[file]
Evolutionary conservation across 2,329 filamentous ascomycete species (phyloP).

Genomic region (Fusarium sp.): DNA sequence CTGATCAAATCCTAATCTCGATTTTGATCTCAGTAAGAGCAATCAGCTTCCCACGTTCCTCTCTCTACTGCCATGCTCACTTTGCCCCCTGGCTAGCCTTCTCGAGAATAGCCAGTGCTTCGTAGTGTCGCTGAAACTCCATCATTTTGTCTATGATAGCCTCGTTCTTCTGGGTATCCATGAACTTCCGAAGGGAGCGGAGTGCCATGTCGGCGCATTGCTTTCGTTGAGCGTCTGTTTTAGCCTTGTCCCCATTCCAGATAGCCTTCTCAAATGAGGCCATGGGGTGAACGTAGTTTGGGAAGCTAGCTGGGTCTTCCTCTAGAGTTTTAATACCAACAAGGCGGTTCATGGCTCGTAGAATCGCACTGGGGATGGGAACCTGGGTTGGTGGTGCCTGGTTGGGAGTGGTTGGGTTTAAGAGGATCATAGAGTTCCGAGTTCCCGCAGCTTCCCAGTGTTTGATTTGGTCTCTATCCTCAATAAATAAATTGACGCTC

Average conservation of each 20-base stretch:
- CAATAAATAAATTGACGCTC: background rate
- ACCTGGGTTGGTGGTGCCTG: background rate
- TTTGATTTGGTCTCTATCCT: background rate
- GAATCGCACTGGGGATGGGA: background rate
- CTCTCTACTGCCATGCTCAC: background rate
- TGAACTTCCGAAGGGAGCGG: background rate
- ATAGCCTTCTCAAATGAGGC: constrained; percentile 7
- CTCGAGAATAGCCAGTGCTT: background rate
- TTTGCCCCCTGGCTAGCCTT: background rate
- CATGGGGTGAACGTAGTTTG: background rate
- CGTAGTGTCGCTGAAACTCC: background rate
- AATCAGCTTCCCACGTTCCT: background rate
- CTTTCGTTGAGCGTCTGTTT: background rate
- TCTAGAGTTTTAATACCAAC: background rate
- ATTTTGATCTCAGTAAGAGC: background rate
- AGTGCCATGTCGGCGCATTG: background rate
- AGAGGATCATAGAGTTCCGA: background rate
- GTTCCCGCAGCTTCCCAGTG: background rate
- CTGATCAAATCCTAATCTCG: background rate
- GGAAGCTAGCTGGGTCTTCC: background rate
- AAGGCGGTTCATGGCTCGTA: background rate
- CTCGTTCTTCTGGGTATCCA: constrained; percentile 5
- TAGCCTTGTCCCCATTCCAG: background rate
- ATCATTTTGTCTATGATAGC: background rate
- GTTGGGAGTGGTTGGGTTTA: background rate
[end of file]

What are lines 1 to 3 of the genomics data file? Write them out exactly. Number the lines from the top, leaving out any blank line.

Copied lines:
Evolutionary conservation across 2,329 filamentous ascomycete species (phyloP).

Genomic region (Fusarium sp.): DNA sequence CTGATCAAATCCTAATCTCGATTTTGATCTCAGTAAGAGCAATCAGCTTCCCACGTTCCTCTCTCTACTGCCATGCTCACTTTGCCCCCTGGCTAGCCTTCTCGAGAATAGCCAGTGCTTCGTAGTGTCGCTGAAACTCCATCATTTTGTCTATGATAGCCTCGTTCTTCTGGGTATCCATGAACTTCCGAAGGGAGCGGAGTGCCATGTCGGCGCATTGCTTTCGTTGAGCGTCTGTTTTAGCCTTGTCCCCATTCCAGATAGCCTTCTCAAATGAGGCCATGGGGTGAACGTAGTTTGGGAAGCTAGCTGGGTCTTCCTCTAGAGTTTTAATACCAACAAGGCGGTTCATGGCTCGTAGAATCGCACTGGGGATGGGAACCTGGGTTGGTGGTGCCTGGTTGGGAGTGGTTGGGTTTAAGAGGATCATAGAGTTCCGAGTTCCCGCAGCTTCCCAGTGTTTGATTTGGTCTCTATCCTCAATAAATAAATTGACGCTC

Average conservation of each 20-base stretch: